ThisIsBananas

Tough guy!
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#14
In the US Midwest the CNC operators make jack shit. They don't get into real money unless they're working 7 days close to 10 hours a day consistently each and every week for time-and-a-half and double-time pay. The factories they work in are obscenely hot during the summer and extremely cold in the winters.

Fucking this.

I switched jobs again because of this shit.
 

Crazizniac

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#15
Well yes Brit pussies are not welcome. And yes you do start at labor wage. It’s called work, and paying some dues, and putting in the time to find a skill set that pays better. The guy has to start somewhere and I didn’t think he was looking to be ceo of the plant.
 

CoprophagousCop

¯\_(ツ)_/¯
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#16
What does it take to get CNC or welding experience?
A job.
What does it take to get a job?
Experience.

I have taken non-credit welding courses at technical colleges and one thing I learned is I would not have the stamina to weld all day long. You have to stand (very rigid) and move (at a constant speed) like an industrial robot. Another thing I learned is that I would take MIG welding over stick welding any day, but since MIG welding equipment is much more expensive, your employer will probably opt for stick welding.

I have also operated CNC machines at one job, but I was basically canned because I figured out how to program them. Let me explain. One CNC machine modified parts that coworkers before me had produced. The parts, however, could not be put into the CNC precisely because my coworkers were sloppy with making the parts. This resulted in the parts looking like crap after the CNC machined them. So I would have the CNC only machine the them part way. I then took precise measurements of the parts and for each one, I made a copy of the CNC program and tweaked the copy to take into account my measurements. I then ran my copy of the program on the part. This resulted in a very nice part indeed, but of course it took a lot more time to produce. Managers like quickness. I know the better solution would be to just have my coworkers do a better job, but managers never have time for that. I guess you have to have a "good enough" attitude that aligns with your manager.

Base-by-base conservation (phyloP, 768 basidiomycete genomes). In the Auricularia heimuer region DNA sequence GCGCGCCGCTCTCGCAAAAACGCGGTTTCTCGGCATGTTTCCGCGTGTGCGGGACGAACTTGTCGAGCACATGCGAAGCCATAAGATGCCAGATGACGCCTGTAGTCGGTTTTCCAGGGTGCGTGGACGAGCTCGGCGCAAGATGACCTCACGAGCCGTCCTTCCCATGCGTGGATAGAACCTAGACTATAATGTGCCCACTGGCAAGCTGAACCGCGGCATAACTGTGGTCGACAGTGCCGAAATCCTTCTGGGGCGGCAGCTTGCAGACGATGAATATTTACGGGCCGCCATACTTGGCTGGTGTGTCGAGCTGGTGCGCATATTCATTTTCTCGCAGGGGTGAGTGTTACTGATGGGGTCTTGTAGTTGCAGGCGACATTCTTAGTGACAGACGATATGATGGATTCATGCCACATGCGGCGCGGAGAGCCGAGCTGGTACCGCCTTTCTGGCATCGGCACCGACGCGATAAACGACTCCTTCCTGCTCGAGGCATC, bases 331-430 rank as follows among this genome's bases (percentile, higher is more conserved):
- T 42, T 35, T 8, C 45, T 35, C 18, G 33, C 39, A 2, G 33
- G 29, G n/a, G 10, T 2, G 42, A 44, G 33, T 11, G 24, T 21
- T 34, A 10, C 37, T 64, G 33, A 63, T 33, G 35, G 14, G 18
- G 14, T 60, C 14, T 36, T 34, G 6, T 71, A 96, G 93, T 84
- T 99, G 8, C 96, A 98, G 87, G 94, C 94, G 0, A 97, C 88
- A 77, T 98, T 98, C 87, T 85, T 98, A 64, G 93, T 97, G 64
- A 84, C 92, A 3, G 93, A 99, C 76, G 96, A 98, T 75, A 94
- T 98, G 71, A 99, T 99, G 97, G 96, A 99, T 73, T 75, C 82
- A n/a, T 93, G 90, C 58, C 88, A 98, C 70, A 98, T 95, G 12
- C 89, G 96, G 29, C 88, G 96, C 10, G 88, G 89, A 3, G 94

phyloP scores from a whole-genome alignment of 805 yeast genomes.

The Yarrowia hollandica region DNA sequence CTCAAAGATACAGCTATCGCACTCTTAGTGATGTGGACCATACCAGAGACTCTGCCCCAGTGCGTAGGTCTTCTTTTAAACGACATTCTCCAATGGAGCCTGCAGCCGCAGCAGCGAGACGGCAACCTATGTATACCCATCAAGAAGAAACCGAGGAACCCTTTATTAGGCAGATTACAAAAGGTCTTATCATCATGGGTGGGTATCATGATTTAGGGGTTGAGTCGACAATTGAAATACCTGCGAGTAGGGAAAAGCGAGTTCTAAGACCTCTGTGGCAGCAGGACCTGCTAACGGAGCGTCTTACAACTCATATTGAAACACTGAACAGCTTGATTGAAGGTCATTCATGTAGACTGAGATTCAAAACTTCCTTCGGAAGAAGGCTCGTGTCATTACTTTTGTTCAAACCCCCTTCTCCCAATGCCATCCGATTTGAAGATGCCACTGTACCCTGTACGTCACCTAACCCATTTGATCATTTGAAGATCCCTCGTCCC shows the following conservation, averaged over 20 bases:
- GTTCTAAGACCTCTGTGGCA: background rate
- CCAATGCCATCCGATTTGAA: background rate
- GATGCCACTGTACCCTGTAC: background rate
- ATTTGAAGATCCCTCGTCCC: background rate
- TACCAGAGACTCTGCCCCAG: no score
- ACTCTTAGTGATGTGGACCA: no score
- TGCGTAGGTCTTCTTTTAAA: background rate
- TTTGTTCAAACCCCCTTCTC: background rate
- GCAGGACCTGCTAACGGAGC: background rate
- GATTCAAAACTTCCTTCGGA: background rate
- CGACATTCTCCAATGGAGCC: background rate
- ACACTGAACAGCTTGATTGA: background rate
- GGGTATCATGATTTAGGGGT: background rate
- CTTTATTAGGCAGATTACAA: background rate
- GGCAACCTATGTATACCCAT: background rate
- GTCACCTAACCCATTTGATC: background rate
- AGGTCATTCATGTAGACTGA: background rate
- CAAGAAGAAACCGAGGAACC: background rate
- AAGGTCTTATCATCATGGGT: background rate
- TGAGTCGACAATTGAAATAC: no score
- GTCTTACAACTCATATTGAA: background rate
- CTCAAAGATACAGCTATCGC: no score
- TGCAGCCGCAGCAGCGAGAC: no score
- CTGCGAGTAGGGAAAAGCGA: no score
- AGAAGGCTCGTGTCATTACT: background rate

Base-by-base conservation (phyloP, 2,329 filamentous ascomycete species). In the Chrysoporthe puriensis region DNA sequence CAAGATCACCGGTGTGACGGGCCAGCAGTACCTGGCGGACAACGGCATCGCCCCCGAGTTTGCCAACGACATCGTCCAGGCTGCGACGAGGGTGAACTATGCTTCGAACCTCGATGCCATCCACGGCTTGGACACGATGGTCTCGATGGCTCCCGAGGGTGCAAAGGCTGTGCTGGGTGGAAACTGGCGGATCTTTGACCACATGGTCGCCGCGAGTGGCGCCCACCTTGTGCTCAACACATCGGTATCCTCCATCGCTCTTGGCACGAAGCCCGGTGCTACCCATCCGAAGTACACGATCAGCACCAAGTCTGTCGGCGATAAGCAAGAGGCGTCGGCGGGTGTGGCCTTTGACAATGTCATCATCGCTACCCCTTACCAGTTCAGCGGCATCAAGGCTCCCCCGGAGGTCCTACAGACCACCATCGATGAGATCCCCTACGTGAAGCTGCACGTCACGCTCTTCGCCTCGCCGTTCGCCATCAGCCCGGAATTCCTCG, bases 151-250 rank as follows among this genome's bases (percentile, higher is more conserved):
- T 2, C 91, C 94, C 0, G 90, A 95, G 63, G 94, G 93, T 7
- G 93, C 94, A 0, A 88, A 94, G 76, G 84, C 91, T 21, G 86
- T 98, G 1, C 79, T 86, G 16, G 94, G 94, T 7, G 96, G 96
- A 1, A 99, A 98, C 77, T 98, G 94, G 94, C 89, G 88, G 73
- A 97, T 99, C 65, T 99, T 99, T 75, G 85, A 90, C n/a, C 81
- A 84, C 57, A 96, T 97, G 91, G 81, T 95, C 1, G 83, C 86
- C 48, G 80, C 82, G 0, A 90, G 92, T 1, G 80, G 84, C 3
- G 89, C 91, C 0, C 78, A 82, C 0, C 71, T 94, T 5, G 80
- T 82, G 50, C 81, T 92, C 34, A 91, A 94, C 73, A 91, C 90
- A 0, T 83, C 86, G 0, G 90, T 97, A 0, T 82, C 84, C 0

Crazizniac

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#17
^ not all systems are flawed that badly. I help fix those types of facilities. When they finally realize they need help.
 
#18
Having worked for a branch of the government, in a bank's head office, and several large corporations (yeah my "full resume" has 12 jobs in the 13 yrs i've been working), I can tell you there's really no good place to work a job alone. Find a job where the people around you make you happy, cause all jobs really suck!

Politics is also unavoidable unless you're in the labour industry at bottom level.
 

CoprophagousCop

¯\_(ツ)_/¯
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#19
^ not all systems are flawed that badly. I help fix those types of facilities. When they finally realize they need help.
Maybe just all of the places I have happened to work are badly flawed. If they knew they needed help, they would not need it. My coworkers would just need to have loaded the parts precisely in their machine.
 

Crazizniac

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#20
Funny how a lot of times incentivizing and fixing moral can turn that shit around. I’m gonna tell you, no man or corporation is perfect.